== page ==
A Day in the life of a NYer hijabi


Guest writer Heba Youssef takes us on a first-hand tour about what it’s like to be a New Yorker and a hijabi in light of current events.

I’m a New Yorker down to my very bones. “Concrete jungle where dreams are made of”— you had me at concrete, Mrs. Keys. A city that literally never sleeps; a city so nice we were named twice. But how can I describe what makes New York so wonderfullyandbeautifullyamazing? Sure we have the most mouth watering pizza known to man; neighborhoods designed so we never have to leave the city to wonder what Italy or China is really like; and cabbies that glitter the borough’s pavements like gold, every hour of every day.

I casually walk across the Brooklyn Bridge every now and then; I stand side by side my fellow MTA brethren on the long haul home during rush hour as we attempt to tune out subway entertainers who obnoxiously strum the notes of an off-key guitar directly into our ears, and surprise us with an accordion player who tips his hat out expecting to be thanked for those two minutes of pure torture.  I have proudly passed in front of the Empire State Building after emerging from the 6 train and gazed upon Lady Liberty during my free ride on the Staten Island Ferry. I’m a NYer enough not to have actually paid to see any of our city’s landmark wonders.

I guess the most epic part of New York, is the tremendous amount of diversity that in essence pumps blood through the veins and heart of our city. This diversity is satiated by religion, ethnicity, fashion sense, food, sexual orientation, language, style, and every other facet imaginable. In New York, you are free to be you, wholly and completely. We acquiesce to the ideas of freedom, individuality, and to ‘live and let live’. How could we not?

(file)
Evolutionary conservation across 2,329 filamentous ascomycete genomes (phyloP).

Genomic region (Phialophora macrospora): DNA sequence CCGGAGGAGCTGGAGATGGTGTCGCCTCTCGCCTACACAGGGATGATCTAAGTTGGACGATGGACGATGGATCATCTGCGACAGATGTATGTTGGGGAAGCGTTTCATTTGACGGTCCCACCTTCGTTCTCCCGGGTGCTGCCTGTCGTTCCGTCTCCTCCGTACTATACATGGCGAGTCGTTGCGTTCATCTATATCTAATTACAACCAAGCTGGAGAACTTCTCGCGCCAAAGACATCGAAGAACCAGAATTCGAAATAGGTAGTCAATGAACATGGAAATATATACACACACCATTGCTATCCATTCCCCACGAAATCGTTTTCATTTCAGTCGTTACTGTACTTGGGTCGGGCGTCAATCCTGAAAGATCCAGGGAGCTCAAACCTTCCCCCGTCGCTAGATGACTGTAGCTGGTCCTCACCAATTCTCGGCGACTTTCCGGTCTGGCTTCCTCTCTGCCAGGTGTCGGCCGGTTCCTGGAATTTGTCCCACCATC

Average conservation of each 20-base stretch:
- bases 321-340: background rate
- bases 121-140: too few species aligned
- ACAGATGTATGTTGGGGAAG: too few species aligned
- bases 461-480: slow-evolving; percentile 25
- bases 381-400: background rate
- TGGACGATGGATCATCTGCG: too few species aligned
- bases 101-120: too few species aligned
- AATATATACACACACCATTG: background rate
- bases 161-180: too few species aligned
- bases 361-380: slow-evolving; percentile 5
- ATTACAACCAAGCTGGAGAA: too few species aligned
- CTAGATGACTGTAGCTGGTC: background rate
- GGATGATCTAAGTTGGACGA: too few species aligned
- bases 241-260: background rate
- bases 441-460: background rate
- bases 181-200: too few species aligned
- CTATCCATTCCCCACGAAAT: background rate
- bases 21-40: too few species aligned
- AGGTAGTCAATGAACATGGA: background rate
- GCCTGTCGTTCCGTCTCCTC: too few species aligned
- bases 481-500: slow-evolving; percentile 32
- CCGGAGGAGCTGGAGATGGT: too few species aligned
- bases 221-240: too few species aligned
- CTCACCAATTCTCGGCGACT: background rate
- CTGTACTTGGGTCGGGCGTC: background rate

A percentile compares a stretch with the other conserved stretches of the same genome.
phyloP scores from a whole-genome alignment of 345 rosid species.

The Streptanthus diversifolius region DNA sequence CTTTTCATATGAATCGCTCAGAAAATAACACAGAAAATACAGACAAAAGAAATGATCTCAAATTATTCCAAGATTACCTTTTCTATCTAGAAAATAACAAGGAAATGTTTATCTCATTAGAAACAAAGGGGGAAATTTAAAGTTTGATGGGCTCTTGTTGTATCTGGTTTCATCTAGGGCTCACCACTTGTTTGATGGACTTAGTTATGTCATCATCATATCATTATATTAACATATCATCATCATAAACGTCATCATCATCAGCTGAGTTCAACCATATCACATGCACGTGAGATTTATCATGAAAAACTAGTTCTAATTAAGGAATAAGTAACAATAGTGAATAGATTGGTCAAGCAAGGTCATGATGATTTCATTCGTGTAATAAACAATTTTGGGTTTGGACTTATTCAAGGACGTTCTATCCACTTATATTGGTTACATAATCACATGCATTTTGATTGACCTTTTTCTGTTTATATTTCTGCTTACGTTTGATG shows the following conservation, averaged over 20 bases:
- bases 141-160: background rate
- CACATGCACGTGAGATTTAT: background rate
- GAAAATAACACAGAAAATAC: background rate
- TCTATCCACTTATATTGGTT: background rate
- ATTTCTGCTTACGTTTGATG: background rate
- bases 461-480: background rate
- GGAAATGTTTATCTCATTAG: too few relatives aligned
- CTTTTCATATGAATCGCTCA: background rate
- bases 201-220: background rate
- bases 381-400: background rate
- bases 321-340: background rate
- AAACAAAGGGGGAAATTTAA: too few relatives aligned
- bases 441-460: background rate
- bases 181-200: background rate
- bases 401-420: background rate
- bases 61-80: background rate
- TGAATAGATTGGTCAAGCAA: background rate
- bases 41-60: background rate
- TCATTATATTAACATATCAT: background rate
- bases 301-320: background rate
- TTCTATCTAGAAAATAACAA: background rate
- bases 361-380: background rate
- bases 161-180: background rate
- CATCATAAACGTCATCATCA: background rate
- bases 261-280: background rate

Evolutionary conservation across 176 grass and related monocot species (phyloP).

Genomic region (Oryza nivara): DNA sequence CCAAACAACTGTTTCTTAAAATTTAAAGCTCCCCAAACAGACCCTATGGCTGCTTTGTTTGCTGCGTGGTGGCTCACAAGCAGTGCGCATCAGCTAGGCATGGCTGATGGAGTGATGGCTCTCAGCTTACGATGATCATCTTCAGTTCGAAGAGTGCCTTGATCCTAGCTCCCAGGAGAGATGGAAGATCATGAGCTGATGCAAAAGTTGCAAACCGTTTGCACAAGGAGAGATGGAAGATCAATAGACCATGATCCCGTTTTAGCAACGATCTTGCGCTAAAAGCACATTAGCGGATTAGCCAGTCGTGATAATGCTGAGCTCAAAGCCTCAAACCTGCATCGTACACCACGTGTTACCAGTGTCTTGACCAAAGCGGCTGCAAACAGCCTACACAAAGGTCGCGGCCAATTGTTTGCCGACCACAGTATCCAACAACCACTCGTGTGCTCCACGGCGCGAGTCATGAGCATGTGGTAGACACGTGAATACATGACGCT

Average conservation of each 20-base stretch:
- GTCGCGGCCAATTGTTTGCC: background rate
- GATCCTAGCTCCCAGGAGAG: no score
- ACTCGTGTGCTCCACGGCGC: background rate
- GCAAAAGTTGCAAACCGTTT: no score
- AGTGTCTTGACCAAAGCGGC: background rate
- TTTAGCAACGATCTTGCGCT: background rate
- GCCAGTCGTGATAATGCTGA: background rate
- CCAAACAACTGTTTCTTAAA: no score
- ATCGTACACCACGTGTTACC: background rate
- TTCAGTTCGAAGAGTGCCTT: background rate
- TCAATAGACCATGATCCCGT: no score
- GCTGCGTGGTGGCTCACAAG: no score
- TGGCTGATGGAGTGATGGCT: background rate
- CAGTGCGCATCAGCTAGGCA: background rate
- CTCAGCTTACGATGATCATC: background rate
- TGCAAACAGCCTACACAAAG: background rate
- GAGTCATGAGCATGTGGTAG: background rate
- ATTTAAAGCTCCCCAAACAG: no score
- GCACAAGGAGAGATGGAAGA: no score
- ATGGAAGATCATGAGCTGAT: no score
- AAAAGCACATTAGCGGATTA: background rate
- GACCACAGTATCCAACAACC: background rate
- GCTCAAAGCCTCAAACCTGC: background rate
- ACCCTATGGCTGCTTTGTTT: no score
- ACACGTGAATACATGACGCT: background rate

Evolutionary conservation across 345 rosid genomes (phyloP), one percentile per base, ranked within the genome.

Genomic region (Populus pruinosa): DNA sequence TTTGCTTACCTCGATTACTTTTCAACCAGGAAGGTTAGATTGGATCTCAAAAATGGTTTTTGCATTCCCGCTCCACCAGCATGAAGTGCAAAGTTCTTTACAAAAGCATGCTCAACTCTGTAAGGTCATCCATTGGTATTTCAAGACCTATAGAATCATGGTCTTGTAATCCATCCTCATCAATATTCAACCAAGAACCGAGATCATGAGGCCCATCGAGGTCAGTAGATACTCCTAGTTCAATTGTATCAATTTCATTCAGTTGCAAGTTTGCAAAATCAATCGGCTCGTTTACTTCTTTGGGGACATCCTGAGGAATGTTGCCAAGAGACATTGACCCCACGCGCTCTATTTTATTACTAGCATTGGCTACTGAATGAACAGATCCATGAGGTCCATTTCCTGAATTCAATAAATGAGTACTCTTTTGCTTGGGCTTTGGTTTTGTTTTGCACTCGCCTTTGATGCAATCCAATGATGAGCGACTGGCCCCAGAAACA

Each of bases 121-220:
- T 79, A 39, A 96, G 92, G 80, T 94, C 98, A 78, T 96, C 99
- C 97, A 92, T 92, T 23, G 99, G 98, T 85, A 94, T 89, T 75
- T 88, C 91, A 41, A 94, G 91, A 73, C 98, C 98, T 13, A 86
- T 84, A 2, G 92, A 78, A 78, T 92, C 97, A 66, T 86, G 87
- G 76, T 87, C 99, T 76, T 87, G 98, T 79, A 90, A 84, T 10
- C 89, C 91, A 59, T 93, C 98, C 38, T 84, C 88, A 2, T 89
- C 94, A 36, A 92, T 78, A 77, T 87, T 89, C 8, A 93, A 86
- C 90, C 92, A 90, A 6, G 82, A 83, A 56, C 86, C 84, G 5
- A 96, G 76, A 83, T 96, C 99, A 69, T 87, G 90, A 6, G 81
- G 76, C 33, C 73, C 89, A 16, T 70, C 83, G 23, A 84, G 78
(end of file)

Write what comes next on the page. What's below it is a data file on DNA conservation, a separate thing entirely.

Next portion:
I wish I could say that I still believed we were that same city I grew up admiring; having faith that we would be THE example for the rest of the world. Dreams that we could truly live, grow, and prosper together in this sort of melting pot, in a way no other city could. My idealistic dreams however, have been ripped at the seams. Since the controversies surrounding Park51 (formerly known as the Cordoba House) began to flare, I’ve felt those dazzling lights that once defined NYC, begin to dim. I never imagined that being a hijabi in New York would be so tough, why should it be? I’m a NYer, born and bred…

After perusing Park51.org, I discovered the center was open for taraweeh prayers and iftar. My curiosity was piqued as I struggled to understand where the roots of the controversy stemmed from, and so in the last nights of Ramadan I took a trip to what the ignoramuses of our times have coined as the “Victory Mosque,” “The WTC Mosque,” “A Command Center for Terrorists,” and my personal favorite, a place to “Train and Recruit Sharia Law Advocates who become Terrorists.” I did the same thing I do every day before leaving the house—I carefully wrapped my hijab around my head and pinned it in all the right places. I was feeling rather peppy that day, and it was only natural that I wore a golden yellow/white hijab to suit my mood. I began my hour and a half long trek via subway to downtown Manhattan—in city time, that’s nothing. It was the 7 train to Times Square and then the downtown 2/3 to Park Place.

Park, Park, Park…I thought to myself. I had walked about five or six blocks until I realized I was probably going in the wrong direction. I’m a master at getting lost. But I kind of love it, because it makes every day of my life an adventure. This time around, my ill-equipped sense of direction took me right past Ground Zero. As a true New Yorker, a proud American, and a dutiful Muslim, I felt compelled to say a prayer for those lives wrongfully taken on that catastrophic day, but instead, the deviousness of my plan for prayer was hindered. I walked past crowds whose burning stares made it apparent that I was the only visible Muslim in the block’s radius. If they liked my hijab that much, they could have just asked! I got it from the Gap, but it’s the last of its season and I’m pretty sure they don’t have it in stock anymore. But alas, reality set in and I realized no one cared where I got my hijab from. In that moment I felt as though I didn’t belong to this city any more.